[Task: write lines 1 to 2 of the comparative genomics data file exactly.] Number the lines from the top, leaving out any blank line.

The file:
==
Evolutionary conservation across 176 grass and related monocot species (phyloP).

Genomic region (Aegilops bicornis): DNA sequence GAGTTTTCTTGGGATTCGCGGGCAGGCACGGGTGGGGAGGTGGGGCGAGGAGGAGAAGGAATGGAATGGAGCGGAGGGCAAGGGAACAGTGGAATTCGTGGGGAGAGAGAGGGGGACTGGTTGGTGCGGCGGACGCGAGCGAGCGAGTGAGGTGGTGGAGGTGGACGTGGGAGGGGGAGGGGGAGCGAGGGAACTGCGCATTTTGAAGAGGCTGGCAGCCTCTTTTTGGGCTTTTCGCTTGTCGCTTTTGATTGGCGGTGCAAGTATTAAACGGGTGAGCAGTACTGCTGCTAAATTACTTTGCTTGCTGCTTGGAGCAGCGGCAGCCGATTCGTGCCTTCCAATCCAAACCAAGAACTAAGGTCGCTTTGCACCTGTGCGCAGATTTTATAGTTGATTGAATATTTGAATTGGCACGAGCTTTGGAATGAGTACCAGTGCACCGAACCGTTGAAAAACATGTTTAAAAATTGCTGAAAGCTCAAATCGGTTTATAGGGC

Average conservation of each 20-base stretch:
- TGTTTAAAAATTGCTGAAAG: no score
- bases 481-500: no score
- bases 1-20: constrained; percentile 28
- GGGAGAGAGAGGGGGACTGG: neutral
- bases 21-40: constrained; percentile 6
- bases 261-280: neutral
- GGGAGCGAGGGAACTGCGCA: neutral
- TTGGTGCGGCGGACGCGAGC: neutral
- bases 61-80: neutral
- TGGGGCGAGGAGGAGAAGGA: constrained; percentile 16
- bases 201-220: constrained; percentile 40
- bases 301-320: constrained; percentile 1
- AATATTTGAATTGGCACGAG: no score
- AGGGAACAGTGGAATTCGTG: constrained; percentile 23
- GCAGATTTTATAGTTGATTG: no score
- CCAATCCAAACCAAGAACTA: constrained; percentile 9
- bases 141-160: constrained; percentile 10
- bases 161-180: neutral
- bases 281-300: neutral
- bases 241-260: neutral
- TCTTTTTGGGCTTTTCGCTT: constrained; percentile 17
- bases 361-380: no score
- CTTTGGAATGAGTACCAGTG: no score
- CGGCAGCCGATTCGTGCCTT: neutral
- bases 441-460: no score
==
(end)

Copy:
Evolutionary conservation across 176 grass and related monocot species (phyloP).

Genomic region (Aegilops bicornis): DNA sequence GAGTTTTCTTGGGATTCGCGGGCAGGCACGGGTGGGGAGGTGGGGCGAGGAGGAGAAGGAATGGAATGGAGCGGAGGGCAAGGGAACAGTGGAATTCGTGGGGAGAGAGAGGGGGACTGGTTGGTGCGGCGGACGCGAGCGAGCGAGTGAGGTGGTGGAGGTGGACGTGGGAGGGGGAGGGGGAGCGAGGGAACTGCGCATTTTGAAGAGGCTGGCAGCCTCTTTTTGGGCTTTTCGCTTGTCGCTTTTGATTGGCGGTGCAAGTATTAAACGGGTGAGCAGTACTGCTGCTAAATTACTTTGCTTGCTGCTTGGAGCAGCGGCAGCCGATTCGTGCCTTCCAATCCAAACCAAGAACTAAGGTCGCTTTGCACCTGTGCGCAGATTTTATAGTTGATTGAATATTTGAATTGGCACGAGCTTTGGAATGAGTACCAGTGCACCGAACCGTTGAAAAACATGTTTAAAAATTGCTGAAAGCTCAAATCGGTTTATAGGGC